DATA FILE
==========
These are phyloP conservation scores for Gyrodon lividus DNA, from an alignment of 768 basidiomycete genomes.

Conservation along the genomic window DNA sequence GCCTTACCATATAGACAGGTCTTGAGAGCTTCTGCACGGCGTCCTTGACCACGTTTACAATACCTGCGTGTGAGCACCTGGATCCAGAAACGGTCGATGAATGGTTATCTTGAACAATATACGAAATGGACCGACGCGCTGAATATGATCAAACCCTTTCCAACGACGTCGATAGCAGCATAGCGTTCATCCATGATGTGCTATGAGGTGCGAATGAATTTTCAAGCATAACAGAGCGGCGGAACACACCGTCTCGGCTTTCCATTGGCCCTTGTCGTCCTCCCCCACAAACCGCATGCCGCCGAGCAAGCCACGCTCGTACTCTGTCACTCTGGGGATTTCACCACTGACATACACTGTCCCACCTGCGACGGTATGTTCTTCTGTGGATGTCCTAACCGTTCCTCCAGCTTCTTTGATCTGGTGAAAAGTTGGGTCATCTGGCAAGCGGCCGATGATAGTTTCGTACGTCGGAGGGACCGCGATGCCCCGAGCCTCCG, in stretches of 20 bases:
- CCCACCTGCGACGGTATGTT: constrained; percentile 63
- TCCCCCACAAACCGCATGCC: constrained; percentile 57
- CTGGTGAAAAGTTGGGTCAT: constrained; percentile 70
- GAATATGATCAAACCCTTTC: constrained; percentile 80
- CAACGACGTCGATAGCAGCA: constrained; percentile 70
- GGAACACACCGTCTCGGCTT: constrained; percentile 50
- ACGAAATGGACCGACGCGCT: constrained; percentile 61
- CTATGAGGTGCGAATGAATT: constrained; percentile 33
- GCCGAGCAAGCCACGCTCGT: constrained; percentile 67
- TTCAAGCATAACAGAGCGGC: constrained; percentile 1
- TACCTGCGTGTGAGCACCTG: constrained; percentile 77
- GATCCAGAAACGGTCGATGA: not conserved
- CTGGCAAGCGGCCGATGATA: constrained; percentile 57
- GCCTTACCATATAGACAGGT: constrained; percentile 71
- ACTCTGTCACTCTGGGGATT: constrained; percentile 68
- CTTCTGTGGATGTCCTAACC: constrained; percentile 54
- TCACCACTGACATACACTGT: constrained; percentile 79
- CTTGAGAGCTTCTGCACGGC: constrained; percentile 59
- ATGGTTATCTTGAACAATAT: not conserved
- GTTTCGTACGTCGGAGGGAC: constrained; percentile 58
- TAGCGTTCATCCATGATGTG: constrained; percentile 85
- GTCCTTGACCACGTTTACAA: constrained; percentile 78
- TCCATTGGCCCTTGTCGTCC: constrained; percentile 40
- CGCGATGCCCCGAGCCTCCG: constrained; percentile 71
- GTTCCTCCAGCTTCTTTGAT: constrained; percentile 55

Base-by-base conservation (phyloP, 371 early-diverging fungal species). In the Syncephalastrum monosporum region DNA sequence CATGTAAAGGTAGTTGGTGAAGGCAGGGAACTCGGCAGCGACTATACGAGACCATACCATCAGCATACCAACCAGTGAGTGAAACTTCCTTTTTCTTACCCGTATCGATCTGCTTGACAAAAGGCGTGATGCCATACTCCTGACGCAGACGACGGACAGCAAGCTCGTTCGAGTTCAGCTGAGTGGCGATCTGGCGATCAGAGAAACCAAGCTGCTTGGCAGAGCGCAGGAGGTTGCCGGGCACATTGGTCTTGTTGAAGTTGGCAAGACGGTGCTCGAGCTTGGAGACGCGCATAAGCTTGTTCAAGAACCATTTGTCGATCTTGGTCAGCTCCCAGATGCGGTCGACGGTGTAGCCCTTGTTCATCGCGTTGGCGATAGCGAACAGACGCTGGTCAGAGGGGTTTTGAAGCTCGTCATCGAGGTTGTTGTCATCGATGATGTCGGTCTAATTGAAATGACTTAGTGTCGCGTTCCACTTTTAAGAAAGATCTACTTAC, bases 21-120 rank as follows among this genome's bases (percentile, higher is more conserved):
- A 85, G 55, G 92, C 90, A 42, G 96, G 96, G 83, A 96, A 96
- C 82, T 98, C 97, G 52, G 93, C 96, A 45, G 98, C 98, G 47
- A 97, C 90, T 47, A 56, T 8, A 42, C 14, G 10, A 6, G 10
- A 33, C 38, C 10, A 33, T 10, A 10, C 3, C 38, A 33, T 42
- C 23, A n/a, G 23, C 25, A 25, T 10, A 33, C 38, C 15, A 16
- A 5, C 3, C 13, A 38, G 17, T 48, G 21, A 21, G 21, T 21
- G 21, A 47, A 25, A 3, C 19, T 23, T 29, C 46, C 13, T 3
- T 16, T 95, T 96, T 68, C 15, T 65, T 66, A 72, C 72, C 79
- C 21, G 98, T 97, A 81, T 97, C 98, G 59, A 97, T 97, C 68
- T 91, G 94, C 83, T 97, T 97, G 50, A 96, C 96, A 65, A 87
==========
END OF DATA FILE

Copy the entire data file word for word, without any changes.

These are phyloP conservation scores for Gyrodon lividus DNA, from an alignment of 768 basidiomycete genomes.

Conservation along the genomic window DNA sequence GCCTTACCATATAGACAGGTCTTGAGAGCTTCTGCACGGCGTCCTTGACCACGTTTACAATACCTGCGTGTGAGCACCTGGATCCAGAAACGGTCGATGAATGGTTATCTTGAACAATATACGAAATGGACCGACGCGCTGAATATGATCAAACCCTTTCCAACGACGTCGATAGCAGCATAGCGTTCATCCATGATGTGCTATGAGGTGCGAATGAATTTTCAAGCATAACAGAGCGGCGGAACACACCGTCTCGGCTTTCCATTGGCCCTTGTCGTCCTCCCCCACAAACCGCATGCCGCCGAGCAAGCCACGCTCGTACTCTGTCACTCTGGGGATTTCACCACTGACATACACTGTCCCACCTGCGACGGTATGTTCTTCTGTGGATGTCCTAACCGTTCCTCCAGCTTCTTTGATCTGGTGAAAAGTTGGGTCATCTGGCAAGCGGCCGATGATAGTTTCGTACGTCGGAGGGACCGCGATGCCCCGAGCCTCCG, in stretches of 20 bases:
- CCCACCTGCGACGGTATGTT: constrained; percentile 63
- TCCCCCACAAACCGCATGCC: constrained; percentile 57
- CTGGTGAAAAGTTGGGTCAT: constrained; percentile 70
- GAATATGATCAAACCCTTTC: constrained; percentile 80
- CAACGACGTCGATAGCAGCA: constrained; percentile 70
- GGAACACACCGTCTCGGCTT: constrained; percentile 50
- ACGAAATGGACCGACGCGCT: constrained; percentile 61
- CTATGAGGTGCGAATGAATT: constrained; percentile 33
- GCCGAGCAAGCCACGCTCGT: constrained; percentile 67
- TTCAAGCATAACAGAGCGGC: constrained; percentile 1
- TACCTGCGTGTGAGCACCTG: constrained; percentile 77
- GATCCAGAAACGGTCGATGA: not conserved
- CTGGCAAGCGGCCGATGATA: constrained; percentile 57
- GCCTTACCATATAGACAGGT: constrained; percentile 71
- ACTCTGTCACTCTGGGGATT: constrained; percentile 68
- CTTCTGTGGATGTCCTAACC: constrained; percentile 54
- TCACCACTGACATACACTGT: constrained; percentile 79
- CTTGAGAGCTTCTGCACGGC: constrained; percentile 59
- ATGGTTATCTTGAACAATAT: not conserved
- GTTTCGTACGTCGGAGGGAC: constrained; percentile 58
- TAGCGTTCATCCATGATGTG: constrained; percentile 85
- GTCCTTGACCACGTTTACAA: constrained; percentile 78
- TCCATTGGCCCTTGTCGTCC: constrained; percentile 40
- CGCGATGCCCCGAGCCTCCG: constrained; percentile 71
- GTTCCTCCAGCTTCTTTGAT: constrained; percentile 55

Base-by-base conservation (phyloP, 371 early-diverging fungal species). In the Syncephalastrum monosporum region DNA sequence CATGTAAAGGTAGTTGGTGAAGGCAGGGAACTCGGCAGCGACTATACGAGACCATACCATCAGCATACCAACCAGTGAGTGAAACTTCCTTTTTCTTACCCGTATCGATCTGCTTGACAAAAGGCGTGATGCCATACTCCTGACGCAGACGACGGACAGCAAGCTCGTTCGAGTTCAGCTGAGTGGCGATCTGGCGATCAGAGAAACCAAGCTGCTTGGCAGAGCGCAGGAGGTTGCCGGGCACATTGGTCTTGTTGAAGTTGGCAAGACGGTGCTCGAGCTTGGAGACGCGCATAAGCTTGTTCAAGAACCATTTGTCGATCTTGGTCAGCTCCCAGATGCGGTCGACGGTGTAGCCCTTGTTCATCGCGTTGGCGATAGCGAACAGACGCTGGTCAGAGGGGTTTTGAAGCTCGTCATCGAGGTTGTTGTCATCGATGATGTCGGTCTAATTGAAATGACTTAGTGTCGCGTTCCACTTTTAAGAAAGATCTACTTAC, bases 21-120 rank as follows among this genome's bases (percentile, higher is more conserved):
- A 85, G 55, G 92, C 90, A 42, G 96, G 96, G 83, A 96, A 96
- C 82, T 98, C 97, G 52, G 93, C 96, A 45, G 98, C 98, G 47
- A 97, C 90, T 47, A 56, T 8, A 42, C 14, G 10, A 6, G 10
- A 33, C 38, C 10, A 33, T 10, A 10, C 3, C 38, A 33, T 42
- C 23, A n/a, G 23, C 25, A 25, T 10, A 33, C 38, C 15, A 16
- A 5, C 3, C 13, A 38, G 17, T 48, G 21, A 21, G 21, T 21
- G 21, A 47, A 25, A 3, C 19, T 23, T 29, C 46, C 13, T 3
- T 16, T 95, T 96, T 68, C 15, T 65, T 66, A 72, C 72, C 79
- C 21, G 98, T 97, A 81, T 97, C 98, G 59, A 97, T 97, C 68
- T 91, G 94, C 83, T 97, T 97, G 50, A 96, C 96, A 65, A 87